Issue 48 Etiquette
MY SON IS ABOUT to go off to secondary school – life is changing at a faster pace than I would ideally wish, while he is relishing the adventure. As I prepare him for his big day, I have dutifully stitched Cash name labels onto every item of uniform. You may be surprised given the field I’m in: but as a working mother this is almost the only time I pick up a needle and thread. At one time all women were responsible for their household linen and even the wealthiest, who employed others to weave and make up their linens, retained the task of monogramming. The value of the linens necessitated its labelling to prevent confusions during laundry. Embroiderer Victoria Bain examines the importance of a name in her article on the survival of monograms.
I recently enjoyed the Chanel Four series All in the Best Possible Taste in which artist Grayson Perry examined what remains of the British class structure. While most people would not wish to go back to the rigidity of the past, great comfort and security can be gained from established rituals and codes of conduct. It is surprising how much manners still mean to most of us in a world of ever-decreasing formality. This informality takes many forms. One only has to look around the arrivals hall in an international airport to see casual dress taken to an extreme. Just fifty years ago flying was considered something to dress up for, and Deirdre McSharry reminisces on the value of respectable dress codes, and Beth Smith, mourns their demise. In parts of the world traditional dress is still worn, at least on special occasions, and when it is as beautiful as the Korean Hanbok it’s no surprise. Photographer Kim Kyung Soo captures the grace of this costume in his Full moon Story.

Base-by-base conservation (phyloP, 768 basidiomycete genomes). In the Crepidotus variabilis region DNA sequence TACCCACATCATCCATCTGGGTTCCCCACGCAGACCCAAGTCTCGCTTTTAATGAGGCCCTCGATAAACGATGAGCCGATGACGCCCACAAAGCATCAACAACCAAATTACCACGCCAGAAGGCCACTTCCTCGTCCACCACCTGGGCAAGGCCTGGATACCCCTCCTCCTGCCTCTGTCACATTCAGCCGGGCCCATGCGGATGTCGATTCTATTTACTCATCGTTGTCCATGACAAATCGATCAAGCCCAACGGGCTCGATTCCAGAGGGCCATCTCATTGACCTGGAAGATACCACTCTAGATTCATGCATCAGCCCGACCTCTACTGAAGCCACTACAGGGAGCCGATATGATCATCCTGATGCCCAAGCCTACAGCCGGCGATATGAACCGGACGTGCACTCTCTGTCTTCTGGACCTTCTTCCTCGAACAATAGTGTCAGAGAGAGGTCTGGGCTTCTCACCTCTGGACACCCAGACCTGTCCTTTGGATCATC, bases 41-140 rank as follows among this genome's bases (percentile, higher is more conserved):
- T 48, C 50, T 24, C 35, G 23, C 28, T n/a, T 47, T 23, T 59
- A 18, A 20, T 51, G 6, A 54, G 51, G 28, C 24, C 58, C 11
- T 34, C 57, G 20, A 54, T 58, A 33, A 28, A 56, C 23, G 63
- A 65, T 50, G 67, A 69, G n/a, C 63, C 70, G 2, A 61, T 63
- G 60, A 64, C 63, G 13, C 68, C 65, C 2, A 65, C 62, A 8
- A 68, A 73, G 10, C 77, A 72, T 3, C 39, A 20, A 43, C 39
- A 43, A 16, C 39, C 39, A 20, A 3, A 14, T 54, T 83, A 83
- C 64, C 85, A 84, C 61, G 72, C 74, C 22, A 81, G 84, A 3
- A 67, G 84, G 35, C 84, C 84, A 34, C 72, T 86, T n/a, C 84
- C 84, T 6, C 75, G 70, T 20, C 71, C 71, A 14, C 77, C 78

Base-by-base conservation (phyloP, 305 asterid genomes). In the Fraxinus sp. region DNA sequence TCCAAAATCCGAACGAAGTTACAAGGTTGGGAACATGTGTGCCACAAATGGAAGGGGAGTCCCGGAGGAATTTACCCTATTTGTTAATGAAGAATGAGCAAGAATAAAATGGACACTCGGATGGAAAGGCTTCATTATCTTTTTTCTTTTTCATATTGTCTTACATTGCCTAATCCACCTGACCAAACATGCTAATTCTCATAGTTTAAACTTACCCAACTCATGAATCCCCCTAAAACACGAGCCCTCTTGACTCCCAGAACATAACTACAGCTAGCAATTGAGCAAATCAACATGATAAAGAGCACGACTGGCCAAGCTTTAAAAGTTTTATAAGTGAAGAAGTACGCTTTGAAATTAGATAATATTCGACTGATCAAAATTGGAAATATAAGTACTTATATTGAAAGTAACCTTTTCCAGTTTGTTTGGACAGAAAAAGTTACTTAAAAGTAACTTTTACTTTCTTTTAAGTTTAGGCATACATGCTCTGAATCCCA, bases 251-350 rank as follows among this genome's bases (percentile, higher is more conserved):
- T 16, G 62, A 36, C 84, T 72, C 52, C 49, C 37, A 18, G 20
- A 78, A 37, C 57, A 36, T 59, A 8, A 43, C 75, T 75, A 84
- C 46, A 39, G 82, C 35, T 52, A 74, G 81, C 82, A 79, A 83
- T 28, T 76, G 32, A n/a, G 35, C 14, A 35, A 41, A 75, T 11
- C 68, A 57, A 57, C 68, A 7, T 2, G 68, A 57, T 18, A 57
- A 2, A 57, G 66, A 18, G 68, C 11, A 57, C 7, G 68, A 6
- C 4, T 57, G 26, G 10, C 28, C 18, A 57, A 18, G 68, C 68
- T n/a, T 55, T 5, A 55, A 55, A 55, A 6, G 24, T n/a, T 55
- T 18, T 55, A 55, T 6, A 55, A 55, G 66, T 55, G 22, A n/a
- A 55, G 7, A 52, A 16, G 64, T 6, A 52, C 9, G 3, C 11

France, often considered to be more formal in its forms of address than the rest of the world, has a rich textile heritage as described by Genevieve Woods in Southern Charm. She also takes an in depth look at the innovations and industries that gave rise to that heritage in Lyon.
You will note that after six successful fairs at St Augustine's Church Hall, it is time to move on. Although we loved the atmosphere of the old church hall, we have struggled to accommodate visitor numbers. So we would like to formally invite you to our next fair on Saturday November 10th at Chelsea Old Town Hall, King's Road, London: a stylish and spacious venue with good visitor facilities and excellent transport links. Practical considerations aside we won’t be pursuing change for the sake of change – you can expect the same high quality exhibitors, a friendly atmosphere and good company. Our Winter Fair, will be a place to mix with like-minded people, make new friends and get together with old ones. I hope we will see you there and, since we’re on the subject of good manners and etiquette this issue, I’d like to thank you for supporting Selvedge.
Polly Leonard, Founder